114 thoughts on “Cyanogen, Android, and iPhone: The Future of Phones”

    1. The volume for the iPhone 5c was well below what Apple expected and they dropped the idea after a single issue. It wasn’t a total failure, just didn’t sell at Apple’s expectation. Probably the reason was that the difference in price was too small to appeal enough, while convincing Apple that hope for the lower part of the market was limited.

      1. “lack of success” is a bit harsh. Still, the astounding success of the 6/6plus + 5s line-up compared to the 5s + 5c line-up suggests that the 5c was a relatively weak offering. The fact that upon launch, Apple never had difficulty keeping the 5c in stock, suggest that it was not performing as well as Apple had expected.

      2. Not selling “at expectations” is not at all the same as a failure. All you are parroting is the internal product mix forecasts (which like all forecasts are just more or less educated guesses), not the actual total iPhone sales or profitability/margins etc. It is pundits’ expectations rather than Apple’s that the 5c was in any way an attempt to go after the “low end” market (<$500) that is at fault. It never was intended as that (see price point), nor has Apple shown any interest in that market (for very good reasons).

        The 5c was absolutely successful in many ways.
        1) It seemed to push more people to buy the more expensive 5S (hence product mix variation) while still pushing up overall iPhone sales.
        2) It also sold far better than the prior "low-end" phone (4S) in its position.
        3) It was also more profitable than the iPhone 5 would have been at the price point
        4) It freed up production capacity for the still fiddly milled Aluminium shells for the 5s (while maintaining economies of scale in almost all other components)
        5) For the consumer, it was also significantly better spec'd in the radios department (same LTE bands as a 5S (13+) – vastly more than the 5 ever had (1-4 depending on model).
        The 5c was absolutely a success and of course is still on sale now.

        I would also say that it is the perfect "starter" iPhone – absolutely "good enough" for any but power users, really lacking only Touch ID and an A7 (of little value to most users). Fully iOS 8 compliant (and probably 9). It is also available at fully half the price of an equivalent 5S in secondary markets for mint, in-warranty, unlocked models ($175-200 vs. $350-400). That is my go to phone when getting more family members into the Facetime/iMessage club. I've bought about 10 so far. I use one as my international travel phone and noticed precious little difference apart from touch ID from my usual US 5S.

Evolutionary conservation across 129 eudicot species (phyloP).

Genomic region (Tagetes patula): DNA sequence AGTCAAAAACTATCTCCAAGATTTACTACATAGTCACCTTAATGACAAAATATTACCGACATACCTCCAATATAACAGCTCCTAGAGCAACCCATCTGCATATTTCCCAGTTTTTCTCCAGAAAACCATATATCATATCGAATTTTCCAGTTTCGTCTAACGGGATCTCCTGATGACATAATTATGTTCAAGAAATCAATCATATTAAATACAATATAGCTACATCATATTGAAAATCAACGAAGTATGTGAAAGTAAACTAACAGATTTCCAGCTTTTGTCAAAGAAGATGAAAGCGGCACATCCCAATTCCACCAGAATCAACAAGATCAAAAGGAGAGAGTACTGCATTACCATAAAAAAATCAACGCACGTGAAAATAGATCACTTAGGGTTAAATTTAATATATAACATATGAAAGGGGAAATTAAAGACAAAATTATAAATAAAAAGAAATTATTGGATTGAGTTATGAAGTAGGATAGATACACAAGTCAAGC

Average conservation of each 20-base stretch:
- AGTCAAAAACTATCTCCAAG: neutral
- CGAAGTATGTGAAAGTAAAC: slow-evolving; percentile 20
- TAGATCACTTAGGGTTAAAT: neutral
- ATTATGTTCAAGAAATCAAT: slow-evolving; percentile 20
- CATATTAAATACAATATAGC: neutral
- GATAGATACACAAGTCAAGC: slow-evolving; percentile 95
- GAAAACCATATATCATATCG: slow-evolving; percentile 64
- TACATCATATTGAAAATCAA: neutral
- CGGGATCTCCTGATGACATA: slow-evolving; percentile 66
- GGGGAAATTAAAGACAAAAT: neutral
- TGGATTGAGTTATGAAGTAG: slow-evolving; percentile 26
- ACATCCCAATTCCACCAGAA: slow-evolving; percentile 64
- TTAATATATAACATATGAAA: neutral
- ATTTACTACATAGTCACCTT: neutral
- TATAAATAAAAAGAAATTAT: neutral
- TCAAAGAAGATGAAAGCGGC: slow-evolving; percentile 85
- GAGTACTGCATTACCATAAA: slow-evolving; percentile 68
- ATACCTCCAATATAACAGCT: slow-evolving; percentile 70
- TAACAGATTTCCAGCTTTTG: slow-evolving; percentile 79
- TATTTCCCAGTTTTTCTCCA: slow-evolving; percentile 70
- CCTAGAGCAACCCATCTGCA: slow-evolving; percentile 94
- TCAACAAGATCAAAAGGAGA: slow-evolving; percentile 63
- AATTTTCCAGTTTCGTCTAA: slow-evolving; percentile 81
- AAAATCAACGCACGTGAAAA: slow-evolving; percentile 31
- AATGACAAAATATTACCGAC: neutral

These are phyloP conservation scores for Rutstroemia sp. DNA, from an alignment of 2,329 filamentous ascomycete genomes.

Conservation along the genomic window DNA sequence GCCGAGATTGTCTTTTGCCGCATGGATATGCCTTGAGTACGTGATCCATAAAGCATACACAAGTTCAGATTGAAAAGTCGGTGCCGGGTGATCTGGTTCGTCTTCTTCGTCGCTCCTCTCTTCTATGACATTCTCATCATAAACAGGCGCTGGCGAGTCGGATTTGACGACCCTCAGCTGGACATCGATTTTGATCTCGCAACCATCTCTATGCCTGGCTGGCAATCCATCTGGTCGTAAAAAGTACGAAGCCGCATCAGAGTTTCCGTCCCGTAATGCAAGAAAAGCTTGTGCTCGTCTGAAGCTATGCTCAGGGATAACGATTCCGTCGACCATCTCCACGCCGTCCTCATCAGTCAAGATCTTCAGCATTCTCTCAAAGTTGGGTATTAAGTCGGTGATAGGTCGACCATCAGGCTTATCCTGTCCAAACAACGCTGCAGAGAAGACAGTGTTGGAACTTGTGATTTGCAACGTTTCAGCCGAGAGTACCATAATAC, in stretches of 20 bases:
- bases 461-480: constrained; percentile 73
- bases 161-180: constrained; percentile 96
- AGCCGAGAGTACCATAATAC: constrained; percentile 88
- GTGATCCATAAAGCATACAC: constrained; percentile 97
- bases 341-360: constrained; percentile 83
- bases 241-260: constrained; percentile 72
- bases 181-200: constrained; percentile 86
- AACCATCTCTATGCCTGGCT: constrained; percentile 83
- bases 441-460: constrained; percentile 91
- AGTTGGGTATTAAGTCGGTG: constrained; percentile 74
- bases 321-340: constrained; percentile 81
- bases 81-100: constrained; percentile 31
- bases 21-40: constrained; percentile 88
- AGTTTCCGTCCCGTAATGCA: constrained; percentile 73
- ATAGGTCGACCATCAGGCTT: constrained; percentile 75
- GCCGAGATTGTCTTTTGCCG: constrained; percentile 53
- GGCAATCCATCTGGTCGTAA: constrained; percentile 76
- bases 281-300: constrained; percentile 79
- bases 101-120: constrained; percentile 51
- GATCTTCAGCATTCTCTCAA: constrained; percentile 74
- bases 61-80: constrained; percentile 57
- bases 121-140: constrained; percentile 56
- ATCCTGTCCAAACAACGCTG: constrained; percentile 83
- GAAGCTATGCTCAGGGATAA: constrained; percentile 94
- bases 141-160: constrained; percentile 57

1. That is a bang up excellent summation of the reality of the iPhone 5c. I keep making those same points elsewhere but few people seem to be listening. So many are caught up in the false narrative from skeptics that the 5c wasn’t a success, or worse, that it was a failure, and they just regurgitate that without examining the actual facts.

          I’ll even add an additional point to the scorecard for the iPhone 5c: It gave Apple experience in simultaneously developing and releasing two brand new phones, which was the warmup round for 2015’s dual launch of both the iPhone 6 and 6 Plus.

          The misguided negative perception about the non-success/failure of the iPhone 5c of course just parallels the similar false narrative over the past couple years about Apple as a whole being in trouble. This has only recently subsided after the remarkable but well deserved dual successes of the iPhone 6 and 6 Plus and Apple’s attendant massive quarterly results, but there’s no doubt that pundits are just aching to trot it out again as soon as they can.

      3. “well below what Apple expected […] It wasn’t a total failure, just didn’t sell at Apple’s expectation.”

        Neither you, nor I, nor anyone else outside of Apple have any authority to speak to what *Apple’s* expectations were about the iPhone 5c.

        The only time I can recall Apple actually publicly revealing sales expectations for iPhones was in 2007, when they stated that they hoped to sell 10 million iPhones by the end of 2008 (and which they blew well past, at close to 4 million in 2007 and 13.7 million reported in 2008 alone).

        I suggest that you choose your words more carefully in the future, perhaps by replacing the word “Apple” with “speculation about Apple” or simply “pundits.”

      4. This is simply not true. Our research any many primary research we looked at also suggest that the iPhone 5c sold really well.

        In fact it was more of success than we first projected: It drove would be iPhone 4s users ***up market*** to the more expensive iPhone 5c.

        Most important decision factor for iPhone 5c was **NOT** the lower price. It’s COLOR